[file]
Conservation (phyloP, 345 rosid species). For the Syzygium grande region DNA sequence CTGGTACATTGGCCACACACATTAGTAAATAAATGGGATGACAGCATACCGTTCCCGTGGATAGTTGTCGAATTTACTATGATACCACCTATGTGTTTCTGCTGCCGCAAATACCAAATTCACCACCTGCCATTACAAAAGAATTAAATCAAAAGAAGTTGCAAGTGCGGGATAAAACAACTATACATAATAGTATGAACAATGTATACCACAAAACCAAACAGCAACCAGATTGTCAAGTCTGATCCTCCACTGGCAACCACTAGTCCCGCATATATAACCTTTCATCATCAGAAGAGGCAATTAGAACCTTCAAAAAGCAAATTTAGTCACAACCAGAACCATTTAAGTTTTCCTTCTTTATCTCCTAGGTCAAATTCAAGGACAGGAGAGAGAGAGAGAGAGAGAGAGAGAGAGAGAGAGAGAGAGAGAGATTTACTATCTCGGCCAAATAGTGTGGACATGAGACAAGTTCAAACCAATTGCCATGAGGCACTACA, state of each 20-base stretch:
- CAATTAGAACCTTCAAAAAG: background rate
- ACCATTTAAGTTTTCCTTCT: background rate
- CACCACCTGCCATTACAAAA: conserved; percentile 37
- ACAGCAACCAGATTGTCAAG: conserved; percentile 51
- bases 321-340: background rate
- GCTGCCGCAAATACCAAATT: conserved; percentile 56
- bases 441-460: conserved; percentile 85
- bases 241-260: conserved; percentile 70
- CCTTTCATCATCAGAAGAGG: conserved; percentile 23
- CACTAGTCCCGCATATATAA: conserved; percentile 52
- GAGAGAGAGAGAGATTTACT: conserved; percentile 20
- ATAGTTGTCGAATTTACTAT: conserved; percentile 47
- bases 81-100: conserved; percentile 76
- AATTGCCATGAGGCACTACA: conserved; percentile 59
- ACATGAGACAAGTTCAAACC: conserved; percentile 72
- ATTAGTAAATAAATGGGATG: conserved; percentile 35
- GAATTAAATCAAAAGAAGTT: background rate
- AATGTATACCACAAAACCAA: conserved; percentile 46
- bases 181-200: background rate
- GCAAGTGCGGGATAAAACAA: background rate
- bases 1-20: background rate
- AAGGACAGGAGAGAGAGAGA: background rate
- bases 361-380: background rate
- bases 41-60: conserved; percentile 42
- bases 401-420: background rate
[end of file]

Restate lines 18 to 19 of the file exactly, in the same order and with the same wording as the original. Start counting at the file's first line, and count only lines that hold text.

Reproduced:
- GAATTAAATCAAAAGAAGTT: background rate
- AATGTATACCACAAAACCAA: conserved; percentile 46